On June 10, 2019, the Supreme Court held that a federal agency is not a “person” who can file a petition for review of a patent under one of the three new proceedings created by the America Invents Act (“AIA”). Return Mail, Inc. v. United States Postal Service, 587 U.S. ____, 2019 WL 2412904, at *3 (U.S. June 10, 2019) (“Return Mail“). Specifically, the Court held that federal agencies cannot file a petition for inter partes, post-grant, or covered business method review with the Patent Trial and Appeal Board (“PTAB”) (collectively, “PTAB proceedings”). Id.
Return Mail arose out of failed patent negotiations between the United States Postal Service (“USPS”) and Return Mail, Inc. (“Return Mail”), which owns U.S. Patent No. 6,826,548 (“the ’548 patent”) directed to methods of processing undeliverable mail. Id. at *5. After the failed negotiations, USPS introduced an enhanced system for processing undeliverable mail, prompting Return Mail to claim the system infringed the ’548 patent. Id. USPS subsequently petitioned for ex parte reexamination, which resulted in the issuance of new patent claims. Id. After the ex parte reexamination, Return Mail sued USPS in the Court of Federal Claims for infringement of the reexamined patent. Id. Concurrently, USPS petitioned for covered business method review, leading the United States Patent and Trademark Office (“PTO”) to cancel the reexamined claims for claiming patent ineligible subject matter, a decision affirmed by the Federal Circuit. Id. Return Mail petitioned for certiorari, and the Supreme Court granted Return Mail’s petition on the first question, “[w]hether the government is a ‘person’ who may petition to institute review proceedings under the AIA.” Petition for a Writ of Certiorari, Return Mail, Inc. v. United States Postal Service, No. 17–1594, 2018 WL 2412130, at *i (U.S. May 14, 2018); Return Mail, Inc. v. United States Postal Service, 139 S. Ct. 397 (2018). The Supreme Court has now reversed the Federal Circuit’s decision and remanded the case.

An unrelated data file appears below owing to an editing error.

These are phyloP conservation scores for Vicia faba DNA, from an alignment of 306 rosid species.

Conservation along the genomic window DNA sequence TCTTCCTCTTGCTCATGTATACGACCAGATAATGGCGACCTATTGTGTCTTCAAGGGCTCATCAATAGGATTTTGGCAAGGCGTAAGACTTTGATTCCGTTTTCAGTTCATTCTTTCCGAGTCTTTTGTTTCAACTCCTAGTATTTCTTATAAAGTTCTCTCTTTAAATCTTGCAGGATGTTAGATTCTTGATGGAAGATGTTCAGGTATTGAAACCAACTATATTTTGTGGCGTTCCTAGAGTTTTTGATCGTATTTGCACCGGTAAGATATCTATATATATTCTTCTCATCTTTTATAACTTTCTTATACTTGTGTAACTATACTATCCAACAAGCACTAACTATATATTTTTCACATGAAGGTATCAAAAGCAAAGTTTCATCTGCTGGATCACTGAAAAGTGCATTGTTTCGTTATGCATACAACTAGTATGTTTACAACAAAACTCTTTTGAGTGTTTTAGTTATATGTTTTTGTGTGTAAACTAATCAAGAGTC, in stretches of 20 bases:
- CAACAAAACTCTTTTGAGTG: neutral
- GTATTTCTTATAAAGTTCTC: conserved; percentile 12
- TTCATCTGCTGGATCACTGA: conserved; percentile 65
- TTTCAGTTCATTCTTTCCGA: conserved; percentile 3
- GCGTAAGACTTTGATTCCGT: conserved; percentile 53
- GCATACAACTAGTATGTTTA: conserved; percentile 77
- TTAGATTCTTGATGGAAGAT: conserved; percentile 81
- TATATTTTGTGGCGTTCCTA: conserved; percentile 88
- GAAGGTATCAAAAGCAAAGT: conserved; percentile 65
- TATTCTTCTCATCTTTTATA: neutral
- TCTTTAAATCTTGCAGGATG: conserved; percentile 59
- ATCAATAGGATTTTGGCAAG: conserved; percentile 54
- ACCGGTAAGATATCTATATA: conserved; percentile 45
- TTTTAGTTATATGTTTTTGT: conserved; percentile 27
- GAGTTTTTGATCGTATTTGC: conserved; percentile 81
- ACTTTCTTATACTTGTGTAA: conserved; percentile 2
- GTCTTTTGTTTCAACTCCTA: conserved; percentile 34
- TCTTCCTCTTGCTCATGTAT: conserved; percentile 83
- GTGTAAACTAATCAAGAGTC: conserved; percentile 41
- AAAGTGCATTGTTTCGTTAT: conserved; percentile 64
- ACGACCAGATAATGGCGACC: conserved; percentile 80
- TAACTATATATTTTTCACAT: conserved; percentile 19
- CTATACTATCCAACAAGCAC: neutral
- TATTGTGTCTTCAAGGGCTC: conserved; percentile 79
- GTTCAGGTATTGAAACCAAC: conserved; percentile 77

Justice Sotomayor wrote the opinion for the majority, joined by Justices Thomas, Roberts, Alito, Gorsuch, and Kavanaugh. Return Mail, 2019 WL 2412904, at *3. The text of the AIA allows “a person” other than the patent owner to file petitions to institute PTAB proceedings. The majority reasoned that because the patent statutes do not expressly define this term, the “longstanding interpretive presumption that ‘person’ does not include the sovereign” should apply. Id. at *5–6 (citations omitted). To overcome this presumption, the USPS had to show that the context of the AIA affirmatively indicated that Congress intended for the government to utilize PTAB proceedings. Id. at *6.
The majority rejected USPS’s arguments on this issue. The majority first disagreed that other definitions of “person” in the patent statutes, which included the government, dictated the result here, because the various definitions of “person” were inconsistent. Id. at *7–8. The majority also did not find the federal government’s longstanding history of participation in the patent system relevant, because the government’s ability to apply for a patent does not shed light on whether the government can challenge another’s patent. Id. at *8. The majority similarly distinguished the government’s participation in ex parte reexamination proceedings because, unlike reexamination, PTAB proceedings are adversarial and involve active participation of the third-party “person.” Id. at *9. Finally, the majority rejected USPS’s argument that it should be able to take advantage of PTAB proceedings like other accused infringers, because federal agencies face less risk defending patent infringement suits, due to the patentee’s inability to seek injunctive relief and punitive damages against the government. Id. at *10.
Justice Breyer, joined by Justices Ginsburg and Kagan, dissented, arguing that certain parts of the patent statutes overcame the presumption that “person” excludes the government; Justice Breyer found it important that the government can obtain patents and take advantage of certain infringement defenses. Id. at *11–12. The dissent also cited as support the AIA’s legislative history, which reflected Congress’s desire to improve patent quality. Id. at *12. Specifically, the dissent pointed out that the efficiency objectives of the AIA were implicated whether the government or a private party is challenging the patent, and this rationale should therefore allow the government to petition for review in PTAB proceedings. Id.